By Nathanja van Dijk

Katie Paterson’s work is often to be found at enormous heights. In close collaboration with scientists, this artist, a Scot by birth, explores the furthest corners of the universe. In her conceptual projects she combines scientific experiments and advanced technologies with a poetic longing for the sublime and for notions of time that often escape our rational faculties. She gained fame, for example, with her History of Darkness project, a series of slides and photographs onto which she projected 27,000 dead stars. In her Earth-Moon-Earth work, she sent Beethoven’s Moonlight Sonata to the moon and back, with the aid of so-called moon-bouncers.

Paterson’s Timepiece (Solar System) work, which is on display in Hemelbestormers, is comprised of nine clocks that display the time on all the planets in our solar system, including our own moon. The length of a day varies per planet, from 9 hours and 56 minutes on Jupiter to 4223 hours on Mercury. The clocks have been adjusted to display the time in relation to the time on the other planets and to the time on earth.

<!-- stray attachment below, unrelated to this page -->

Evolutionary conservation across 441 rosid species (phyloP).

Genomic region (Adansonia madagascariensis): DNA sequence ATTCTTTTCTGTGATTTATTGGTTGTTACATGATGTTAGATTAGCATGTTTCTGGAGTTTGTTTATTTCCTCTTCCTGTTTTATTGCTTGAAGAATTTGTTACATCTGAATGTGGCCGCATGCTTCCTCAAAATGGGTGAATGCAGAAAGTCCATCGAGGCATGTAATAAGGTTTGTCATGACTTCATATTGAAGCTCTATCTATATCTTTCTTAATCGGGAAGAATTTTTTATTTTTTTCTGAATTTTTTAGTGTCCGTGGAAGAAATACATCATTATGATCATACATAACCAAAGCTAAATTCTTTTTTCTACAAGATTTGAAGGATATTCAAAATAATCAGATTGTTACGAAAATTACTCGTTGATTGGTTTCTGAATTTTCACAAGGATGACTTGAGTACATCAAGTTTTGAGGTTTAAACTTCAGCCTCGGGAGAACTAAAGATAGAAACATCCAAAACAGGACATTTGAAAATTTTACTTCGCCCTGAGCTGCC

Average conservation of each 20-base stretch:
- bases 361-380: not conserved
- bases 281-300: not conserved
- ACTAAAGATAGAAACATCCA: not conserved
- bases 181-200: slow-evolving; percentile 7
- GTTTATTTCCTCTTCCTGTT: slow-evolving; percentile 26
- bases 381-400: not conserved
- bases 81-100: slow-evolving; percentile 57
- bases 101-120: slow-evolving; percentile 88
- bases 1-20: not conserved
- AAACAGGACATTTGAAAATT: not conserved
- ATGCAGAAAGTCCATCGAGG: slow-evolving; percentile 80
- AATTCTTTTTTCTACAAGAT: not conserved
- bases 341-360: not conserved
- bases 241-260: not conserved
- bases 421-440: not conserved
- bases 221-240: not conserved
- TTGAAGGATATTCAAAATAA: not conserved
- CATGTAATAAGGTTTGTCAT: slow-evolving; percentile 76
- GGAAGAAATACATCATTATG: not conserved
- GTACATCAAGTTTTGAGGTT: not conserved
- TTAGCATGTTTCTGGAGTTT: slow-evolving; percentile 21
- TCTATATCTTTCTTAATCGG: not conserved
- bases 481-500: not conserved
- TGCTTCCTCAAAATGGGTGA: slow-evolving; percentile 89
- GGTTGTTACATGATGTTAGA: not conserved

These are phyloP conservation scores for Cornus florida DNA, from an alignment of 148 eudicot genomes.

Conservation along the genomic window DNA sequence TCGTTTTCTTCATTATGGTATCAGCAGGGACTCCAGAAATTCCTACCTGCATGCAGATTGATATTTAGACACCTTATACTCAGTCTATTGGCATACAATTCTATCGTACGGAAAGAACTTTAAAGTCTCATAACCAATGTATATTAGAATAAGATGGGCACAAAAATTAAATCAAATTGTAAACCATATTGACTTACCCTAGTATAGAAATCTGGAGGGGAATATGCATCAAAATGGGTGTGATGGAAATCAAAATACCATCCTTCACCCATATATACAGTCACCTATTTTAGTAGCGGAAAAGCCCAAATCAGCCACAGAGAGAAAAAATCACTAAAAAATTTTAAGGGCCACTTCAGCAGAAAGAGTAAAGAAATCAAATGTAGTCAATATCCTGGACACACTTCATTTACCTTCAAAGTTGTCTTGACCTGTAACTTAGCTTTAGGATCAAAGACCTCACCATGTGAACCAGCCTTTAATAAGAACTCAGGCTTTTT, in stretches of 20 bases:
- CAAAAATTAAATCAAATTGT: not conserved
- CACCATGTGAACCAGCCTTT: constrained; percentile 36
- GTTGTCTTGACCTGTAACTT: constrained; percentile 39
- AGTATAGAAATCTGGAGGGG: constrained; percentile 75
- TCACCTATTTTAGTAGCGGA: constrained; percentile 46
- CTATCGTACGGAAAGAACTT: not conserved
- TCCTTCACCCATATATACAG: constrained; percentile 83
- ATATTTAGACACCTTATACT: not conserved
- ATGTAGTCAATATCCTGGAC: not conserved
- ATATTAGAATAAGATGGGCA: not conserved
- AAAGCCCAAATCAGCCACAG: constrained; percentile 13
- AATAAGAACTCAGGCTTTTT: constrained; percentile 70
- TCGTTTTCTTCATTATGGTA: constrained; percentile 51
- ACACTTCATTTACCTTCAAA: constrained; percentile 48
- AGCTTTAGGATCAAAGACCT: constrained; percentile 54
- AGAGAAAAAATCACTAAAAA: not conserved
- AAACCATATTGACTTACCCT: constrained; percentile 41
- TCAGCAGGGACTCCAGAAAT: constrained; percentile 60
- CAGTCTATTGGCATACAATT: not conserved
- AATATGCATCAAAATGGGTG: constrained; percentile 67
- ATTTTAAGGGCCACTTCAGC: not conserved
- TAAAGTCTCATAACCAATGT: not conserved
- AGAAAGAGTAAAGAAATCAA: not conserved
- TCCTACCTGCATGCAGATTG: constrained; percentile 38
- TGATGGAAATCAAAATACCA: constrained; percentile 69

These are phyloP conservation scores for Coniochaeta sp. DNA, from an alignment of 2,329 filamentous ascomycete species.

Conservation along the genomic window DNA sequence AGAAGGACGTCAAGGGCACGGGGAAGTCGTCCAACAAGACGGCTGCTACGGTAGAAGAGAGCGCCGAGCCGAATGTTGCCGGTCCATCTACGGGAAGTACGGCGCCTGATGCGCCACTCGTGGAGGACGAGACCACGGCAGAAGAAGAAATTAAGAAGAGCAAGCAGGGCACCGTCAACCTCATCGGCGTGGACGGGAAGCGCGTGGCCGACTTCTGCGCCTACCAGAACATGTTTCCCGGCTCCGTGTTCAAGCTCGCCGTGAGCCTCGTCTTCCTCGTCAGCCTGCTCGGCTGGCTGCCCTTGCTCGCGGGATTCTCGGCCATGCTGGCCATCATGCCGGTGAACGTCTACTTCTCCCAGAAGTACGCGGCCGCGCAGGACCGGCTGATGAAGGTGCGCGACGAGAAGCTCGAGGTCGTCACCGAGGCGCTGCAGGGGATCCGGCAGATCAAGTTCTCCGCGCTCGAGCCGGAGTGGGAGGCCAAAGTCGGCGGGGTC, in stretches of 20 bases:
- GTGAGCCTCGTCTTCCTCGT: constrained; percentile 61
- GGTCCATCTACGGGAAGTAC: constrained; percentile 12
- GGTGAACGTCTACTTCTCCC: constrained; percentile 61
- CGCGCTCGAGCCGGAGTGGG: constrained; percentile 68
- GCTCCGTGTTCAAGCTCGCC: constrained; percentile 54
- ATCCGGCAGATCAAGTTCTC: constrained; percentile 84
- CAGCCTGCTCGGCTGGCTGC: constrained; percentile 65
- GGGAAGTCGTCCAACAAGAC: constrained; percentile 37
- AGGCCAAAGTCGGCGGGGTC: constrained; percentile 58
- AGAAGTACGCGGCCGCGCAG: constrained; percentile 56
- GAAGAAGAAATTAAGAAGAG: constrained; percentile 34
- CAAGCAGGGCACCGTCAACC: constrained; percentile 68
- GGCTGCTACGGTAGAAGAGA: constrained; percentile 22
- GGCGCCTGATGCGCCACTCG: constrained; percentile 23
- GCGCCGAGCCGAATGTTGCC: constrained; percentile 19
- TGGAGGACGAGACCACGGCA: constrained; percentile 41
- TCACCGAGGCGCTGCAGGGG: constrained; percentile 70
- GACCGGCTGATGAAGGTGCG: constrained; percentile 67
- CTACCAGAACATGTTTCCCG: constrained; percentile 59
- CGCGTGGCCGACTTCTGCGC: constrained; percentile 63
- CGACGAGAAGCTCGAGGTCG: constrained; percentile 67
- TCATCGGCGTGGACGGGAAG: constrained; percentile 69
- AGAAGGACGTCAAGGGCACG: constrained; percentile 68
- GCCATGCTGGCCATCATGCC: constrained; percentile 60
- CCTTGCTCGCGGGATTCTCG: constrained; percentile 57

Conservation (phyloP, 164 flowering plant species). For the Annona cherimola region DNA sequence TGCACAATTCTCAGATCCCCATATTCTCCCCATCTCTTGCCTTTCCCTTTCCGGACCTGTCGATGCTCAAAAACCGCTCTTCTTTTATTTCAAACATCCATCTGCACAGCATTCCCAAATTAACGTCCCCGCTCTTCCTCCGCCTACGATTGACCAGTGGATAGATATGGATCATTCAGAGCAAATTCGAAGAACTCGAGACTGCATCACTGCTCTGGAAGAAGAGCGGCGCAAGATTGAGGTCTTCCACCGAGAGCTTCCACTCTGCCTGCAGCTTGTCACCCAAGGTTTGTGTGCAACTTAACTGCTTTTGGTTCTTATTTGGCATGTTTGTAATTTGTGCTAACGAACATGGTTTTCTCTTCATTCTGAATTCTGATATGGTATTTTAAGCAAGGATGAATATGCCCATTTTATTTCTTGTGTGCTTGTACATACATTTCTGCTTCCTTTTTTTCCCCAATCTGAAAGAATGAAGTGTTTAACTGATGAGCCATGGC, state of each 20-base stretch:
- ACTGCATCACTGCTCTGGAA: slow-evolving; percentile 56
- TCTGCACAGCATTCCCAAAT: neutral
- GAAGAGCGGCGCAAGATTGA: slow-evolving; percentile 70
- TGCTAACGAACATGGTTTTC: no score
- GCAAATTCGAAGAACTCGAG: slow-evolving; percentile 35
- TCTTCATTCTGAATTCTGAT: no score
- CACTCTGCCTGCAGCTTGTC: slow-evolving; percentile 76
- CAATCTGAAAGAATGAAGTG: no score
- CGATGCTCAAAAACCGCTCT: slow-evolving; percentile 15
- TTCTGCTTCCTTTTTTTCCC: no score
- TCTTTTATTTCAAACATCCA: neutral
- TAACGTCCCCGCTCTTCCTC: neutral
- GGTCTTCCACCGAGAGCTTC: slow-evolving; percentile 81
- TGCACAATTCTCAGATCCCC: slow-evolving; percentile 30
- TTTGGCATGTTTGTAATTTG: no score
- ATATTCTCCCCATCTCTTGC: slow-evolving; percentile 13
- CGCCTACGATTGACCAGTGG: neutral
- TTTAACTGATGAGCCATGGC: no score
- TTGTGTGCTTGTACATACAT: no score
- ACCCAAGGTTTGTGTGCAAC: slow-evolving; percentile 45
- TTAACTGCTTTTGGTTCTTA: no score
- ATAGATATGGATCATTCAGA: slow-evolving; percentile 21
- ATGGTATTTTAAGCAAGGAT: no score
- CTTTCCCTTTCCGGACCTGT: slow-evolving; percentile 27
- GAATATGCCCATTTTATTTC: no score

Mercury 4223 hours
Venus 2802 hours
Earth 24 hours
Moon 708 hours
Mars 24 hours and 40 minutes
Jupiter 9 hours and 56 minutes
Saturn 10 hours and 39 minutes
Uranus 17 hours and 14 minutes
Neptune 16 hours and 6 minutes